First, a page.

Musk Creek Farm is proud to celebrate the success of their former part-owned Off The Track (OTT) thoroughbred ‘Noneofus (NZ)’ as the overall winner of the Racing Victoria OTT Award at the Serata Equine 2019 Victorian Dressage Festival.
The five-year-old steel grey gelding, now campaigned as Reynvan Colnago, was proudly ridden by his owner Deb Van Iersel.
Bec Williamson from Musk Creek Farm actively sought a home for Noneofus (Reliable Man) when he was to be retired, and being a rider of OTT thoroughbreds herself, she wanted to ensure that ‘Col’, (his stable name), would find a knowledgeable and educated owner to have the best chance to succeed as an equestrian horse.
“People need to be made aware that breeders do the right thing by these horses. We have foaled them and raised them and still take responsibility for their welfare after racing. Deb Van Iersel purchased him from us straight off the track back in October 2017, and we are thrilled that Deb and Col are enjoying their equestrian journey. Musk Creek Farm will be cheering them on every step of the way,” Williamson said.
Originally trained by Freedman Racing, after his first three starts it was clear he was too slow to continue, so an equestrian home was sought.
“The owners were happy to retire him, and I was so fortunate that he came to me. He is a credit to his handlers, as he is ultra-calm, with very good ground manners, showing that he has been cared for and broken-in correctly. We love him, and he is now in his forever home. He has become part of the family.”
Having recently competed at the Tooradin Horse Trials in the Grassroots EV65 class, Deb was thrilled with how well he behaved in a high-pressure atmosphere at Boneo.
“The Dressage Festival really helped him mentally grow, and he took it all in his stride. He was able to competently and calmly score over 60% in both preliminary tests. He held his breath in his first test, but once he relaxed, he gave the next test a red-hot go.”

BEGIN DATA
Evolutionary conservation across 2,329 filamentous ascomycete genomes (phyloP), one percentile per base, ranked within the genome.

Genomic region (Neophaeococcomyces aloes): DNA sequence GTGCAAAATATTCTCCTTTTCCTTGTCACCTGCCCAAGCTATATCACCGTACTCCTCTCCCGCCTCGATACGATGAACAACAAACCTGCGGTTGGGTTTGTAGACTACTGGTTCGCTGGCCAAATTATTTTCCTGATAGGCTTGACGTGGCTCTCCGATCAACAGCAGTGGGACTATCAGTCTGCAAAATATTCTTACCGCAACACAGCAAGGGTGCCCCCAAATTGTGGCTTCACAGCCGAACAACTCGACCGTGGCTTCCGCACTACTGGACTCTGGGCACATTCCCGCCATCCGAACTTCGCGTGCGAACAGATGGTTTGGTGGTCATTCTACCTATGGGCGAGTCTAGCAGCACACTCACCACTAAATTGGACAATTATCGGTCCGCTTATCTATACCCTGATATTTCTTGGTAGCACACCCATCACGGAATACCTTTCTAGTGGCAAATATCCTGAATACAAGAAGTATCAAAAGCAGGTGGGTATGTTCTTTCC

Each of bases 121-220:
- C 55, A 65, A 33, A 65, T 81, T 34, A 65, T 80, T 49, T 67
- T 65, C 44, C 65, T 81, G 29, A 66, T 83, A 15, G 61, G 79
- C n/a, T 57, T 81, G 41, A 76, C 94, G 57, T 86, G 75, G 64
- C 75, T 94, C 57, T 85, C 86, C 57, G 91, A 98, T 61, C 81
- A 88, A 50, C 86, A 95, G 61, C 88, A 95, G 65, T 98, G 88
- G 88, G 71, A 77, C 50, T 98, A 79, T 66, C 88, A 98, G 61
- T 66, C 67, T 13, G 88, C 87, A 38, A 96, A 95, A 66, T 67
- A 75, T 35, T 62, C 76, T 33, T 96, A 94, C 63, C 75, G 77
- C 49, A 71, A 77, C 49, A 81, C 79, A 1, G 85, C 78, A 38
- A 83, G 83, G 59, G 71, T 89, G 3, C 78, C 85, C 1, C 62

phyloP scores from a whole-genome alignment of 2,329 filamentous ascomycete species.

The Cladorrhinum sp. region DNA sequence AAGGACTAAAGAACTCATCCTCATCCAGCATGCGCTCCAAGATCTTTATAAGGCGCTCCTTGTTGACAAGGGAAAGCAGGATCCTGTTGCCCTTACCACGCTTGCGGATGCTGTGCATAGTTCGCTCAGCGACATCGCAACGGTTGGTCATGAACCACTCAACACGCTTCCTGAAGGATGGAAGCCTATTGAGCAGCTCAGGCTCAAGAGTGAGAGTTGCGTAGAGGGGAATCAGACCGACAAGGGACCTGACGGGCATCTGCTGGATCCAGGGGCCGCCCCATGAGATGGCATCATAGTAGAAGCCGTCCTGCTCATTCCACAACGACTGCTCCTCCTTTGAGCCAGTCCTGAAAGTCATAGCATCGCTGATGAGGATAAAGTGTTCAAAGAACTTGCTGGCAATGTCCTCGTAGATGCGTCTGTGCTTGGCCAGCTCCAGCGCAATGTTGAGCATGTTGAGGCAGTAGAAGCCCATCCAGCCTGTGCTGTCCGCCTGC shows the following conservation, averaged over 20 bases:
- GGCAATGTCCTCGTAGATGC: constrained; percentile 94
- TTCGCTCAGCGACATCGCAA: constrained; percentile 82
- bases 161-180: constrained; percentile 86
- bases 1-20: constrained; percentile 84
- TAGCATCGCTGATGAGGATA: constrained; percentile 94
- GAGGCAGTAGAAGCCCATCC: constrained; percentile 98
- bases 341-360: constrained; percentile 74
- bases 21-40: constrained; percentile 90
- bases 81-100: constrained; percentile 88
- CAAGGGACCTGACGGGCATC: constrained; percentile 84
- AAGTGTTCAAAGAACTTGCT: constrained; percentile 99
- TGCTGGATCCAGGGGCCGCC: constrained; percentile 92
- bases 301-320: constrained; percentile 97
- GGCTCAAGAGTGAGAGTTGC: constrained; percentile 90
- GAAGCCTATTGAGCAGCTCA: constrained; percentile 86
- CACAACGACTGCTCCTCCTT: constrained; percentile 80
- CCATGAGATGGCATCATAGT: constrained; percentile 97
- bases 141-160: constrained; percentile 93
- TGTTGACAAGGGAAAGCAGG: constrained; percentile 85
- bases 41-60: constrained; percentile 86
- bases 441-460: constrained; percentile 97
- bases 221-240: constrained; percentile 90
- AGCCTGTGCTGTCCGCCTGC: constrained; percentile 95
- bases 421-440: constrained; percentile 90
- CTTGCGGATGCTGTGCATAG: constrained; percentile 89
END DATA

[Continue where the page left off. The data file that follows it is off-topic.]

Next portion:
Deb was well aware that the novice tests were a huge ask, even at participation level, but his ‘can do’ attitude shone through.
“He was willing and attempted all the movements asked, even the leg yields. The comments were positive from the judges; that he was sweet and calm, and that he showed clean and clear paces, that will develop as his muscles strengthen.”
“He is very immature in his body and still has a lot of filling out to do. He is just learning to come through from behind, come over the back, happily working in a relaxed downhill frame. With time he will find his own rhythm and balance.”
“It’s so important to remember; Don’t set yourself up to fail and don’t set the horse up to fail. I make sure that I do what I can to make the experience the best it can be.”
“I got up at 4am so we could arrive at Boneo nice and early, to let him absorb the atmosphere and take in his new surroundings. He was genuinely interested in the environment, and by the end of the day he was happily walking back to the float on the buckle, relaxed and calm. I was so proud of him.”
Growing up on the Peninsula, Deb is now based in Emerald, and has been riding since a little girl at pony club.
“My passion has always been to work with young horses in their re-education. All my horses I have trained myself. Concentrating on dressage, I currently have a talented warmblood mare in work, and I competed “Ruben” my beautiful Clydesdale cross successfully to elementary level.”
“When riders consider taking on an OTT racehorse, it’s vital that they understand that they are athletes, first and foremost. They need an experienced owner to guide them and teach them. A lot of people spell them first and feed them up, but coming from a set structured life, this can be difficult for a thoroughbred to adjust to.”
“With Col, once he came home, we started working together straight away. Just slowly and quietly, to develop a new routine that he could lean on and expect. I kept ticking away with basic education, working in an arena and doing poles,” Deb said.
“With all OTT horses, you must be committed and have the time and patience to put into the animal. Being an EA NCAS Level 1 coach, it is vital to not rush them. Be kind and ask them to do it willingly. It may take 18 months or two years of training the basics to gain their confidence and trust. You must be in it for the long haul.”
“Horse welfare is the most important thing to me, it’s not about winning ribbons. It’s incredible how versatile these horses are. Initially, I thought he would make a nice low-level showjumper, but as our training has progressed and our bond deepened, we enjoyed jumping logs and flat work. OTT horses can do anything with proper training.”
“It’s not about giving these horses a second chance, it’s about another opportunity to shine. As a rider and owner of OTT thoroughbreds, we have the power to show everyone how talented and versatile the ex-racehorse can be,” Deb said.
Col now has had a handful of events under his belt and can enjoy a two-week spell over Christmas.
“Next year we hope to compete at HRCAV events in show jumping and dressage, and our main aim is to compete at Wandin International Horse Trials in March in the 80cm class. Col and I will be sure to give it a red-hot go!”
Story courtesy of Musk Creek